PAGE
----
While we were helpless, ungodly, and sinners when Christ chose to give His life on our behalf. Not mere “strangers;” we were ENEMIES of God. Such a strong term, Joy! Enemies?? Look around you. Ask yourself why so many of those who say they “disbelieve” in the God of the Bible are not neutral towards Him at all, but actively detest Him! Did you ever wonder why that is? Why do so many detest a person they supposedly do not believe in, or say is a fairytale? We don’t hate the Big Bad Wolf, do we? Or Cruella De vil? That’s because we know they are not real. According to the Bible, though, even if one has no emotion of animus toward God, we all are born enemies of God just by being part of the rebellious race of mankind. But, Jesus Christ, who loves us, bore the agony of the cross for our reconciliation. Such an act of gracious heroism is rare indeed and is confounding in our vengeance-oriented society. Human beings generally don’t get mad at those who hurt or oppose us – we get even. Some even view self-sacrifice as foolishness.

There is something, though, I believe would get me willingly up on that cross and, if you are a parent, maybe you can identify. A simple choice might do it… Mom or dad, either you or your daughter are going up on that cross; you or your son. We are either going to strip, beat, and torture your daughter and drive those nails into her flesh, OR you can go in her place — which will it be? Parental love is so strong that, even from here, I can hear you say, “Take ME! I’ll go. Do what you want to me but leave my daughter alone! Don’t touch my son!”

I was reminded of this truth in an article in the Chicago Tribune which began with these words, “A 14-year old high school student convicted of plotting to kill his mother was released Monday into the custody of the mother who said, ‘I love my son, and I have nothing to fear. He told me he was sorry,’” That really says it, doesn’t it? Her trust in her son may be foolish, but it gives powerful testimony to the unshakeable and sacrificial love of a parent.

That is the great love the Son has for us. It seems hard for us to accept His love at face value, but He loves us that much! As much as you love your son as much as you’d die for your daughter. Torture and death on our behalf is the noble gift of the Son; to pay your ransom, to win your life and freedom.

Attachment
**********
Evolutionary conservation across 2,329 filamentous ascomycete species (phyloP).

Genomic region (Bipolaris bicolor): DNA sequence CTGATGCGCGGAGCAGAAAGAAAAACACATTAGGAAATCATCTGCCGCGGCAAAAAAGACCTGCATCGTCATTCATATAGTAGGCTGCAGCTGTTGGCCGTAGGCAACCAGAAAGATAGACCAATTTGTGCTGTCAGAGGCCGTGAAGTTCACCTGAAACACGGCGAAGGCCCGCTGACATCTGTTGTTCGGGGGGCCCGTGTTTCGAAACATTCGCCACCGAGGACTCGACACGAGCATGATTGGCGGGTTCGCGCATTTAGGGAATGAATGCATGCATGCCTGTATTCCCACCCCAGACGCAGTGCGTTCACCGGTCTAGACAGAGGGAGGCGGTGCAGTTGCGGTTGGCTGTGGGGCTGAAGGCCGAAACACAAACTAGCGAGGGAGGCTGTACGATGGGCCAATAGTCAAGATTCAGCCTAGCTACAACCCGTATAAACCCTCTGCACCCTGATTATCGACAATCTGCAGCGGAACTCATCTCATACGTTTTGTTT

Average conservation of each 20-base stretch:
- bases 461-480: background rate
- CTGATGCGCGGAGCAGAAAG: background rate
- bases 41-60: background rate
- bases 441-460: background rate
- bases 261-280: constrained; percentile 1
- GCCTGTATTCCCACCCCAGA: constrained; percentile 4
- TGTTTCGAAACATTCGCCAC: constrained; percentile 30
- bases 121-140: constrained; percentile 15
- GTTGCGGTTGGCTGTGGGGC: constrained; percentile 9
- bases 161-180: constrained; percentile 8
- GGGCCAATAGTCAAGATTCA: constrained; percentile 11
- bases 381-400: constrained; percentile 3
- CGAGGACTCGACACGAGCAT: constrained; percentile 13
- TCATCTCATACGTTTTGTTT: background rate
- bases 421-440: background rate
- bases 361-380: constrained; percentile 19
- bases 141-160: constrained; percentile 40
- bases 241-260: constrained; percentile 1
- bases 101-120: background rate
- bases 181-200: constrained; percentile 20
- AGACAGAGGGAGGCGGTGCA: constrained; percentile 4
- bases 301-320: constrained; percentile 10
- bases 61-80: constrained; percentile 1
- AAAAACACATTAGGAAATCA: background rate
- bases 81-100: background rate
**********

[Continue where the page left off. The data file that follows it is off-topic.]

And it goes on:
But, what of the Father? How did He show His love for us? Think about this: You’d go up on that cross for your son or daughter. For whom, though, would you GIVE your child whom you love so much? On whose behalf would I send my daughter to her death? Whose life and security would I purchase with the well-being of my own son? NO ONE’S. Yes, so great is the Father’s love for me and you friend, He gave His only Son. From a parent’s eye view, an unbelievable sacrifice.

1 John 4:10 says,

In this is love, not that we loved God, but that He loved us, and sent His Son to be the propitiation for our sins.

This is the connection we should draw from Genesis where Abraham is asked to make the supreme sacrifice. This example is given so we can, perhaps, conceive of the great sacrifice God made on our behalf and thus to comprehend the depth of God’s love for us.

I don’t write this primarily to those who know God’s love and already have become convinced by their relationship to Him that He loves and cares for them. I speak to those who are vastly unsure of God’s love, who had been in cults or abusive churches, and the only emotion they feel from God is anger or disapproval, and the emotion they have for God is FEAR, and probably guilt as well. I don’t say there is no such thing as a healthy fear of the Lord, one that brings us to a place of recognizing our need for forgiveness and a savior. But, if your fear does not lead to conversion, but an endless striving or, if conversion does not ease your fears, you’ve gotten the wrong message about God’s love and grace. Paid in full is the message of the cross.

Some have missed the message of grace because religious traditions have gotten in the way. Yes, they have been taught about the sacrifice of Christ, but the simplicity of the gospel had been obscured or even supplanted by religious add-ons. We need to throw off those chains. His death brings us life. His suffering gives us peace. His mediation offers us complete reconciliation.

As difficult as it can be to understand God’s nature, it can be even harder to comprehend his love for us. We’re not worthy, and we know it! And by nature, we don’t love God, and we know that too. Some people seem to be stuck in a kind of adolescent rebellion phase, angry at God without perhaps even knowing why. Stuck fast, and unwilling and unable to move to true discovery of God, leading to true peace. Why is it some people do come to a place of loving God, while others’ hearts remain shut tight against Him?

Others are stuck “outside” for another reason. They do not understand the gospel and are trying to win God’s favor by being “nice,” or performing good works in hope of earning God’s love and mercy. But you cannot earn God’s love and you don’t have to!  He’s already proved His love by offering His Son on your behalf. What you need is to experience God’s amazing grace. The word grace means undeserved kindness! That’s what God wants to shower upon you – kindness upon kindness that you do not deserve. All you need to do is receive it. Receive the Son who died to ransom you.

As many as received him, to them He gave the power to become sons of God (John 1:11- 12).Ω

Love to all,

Joy sig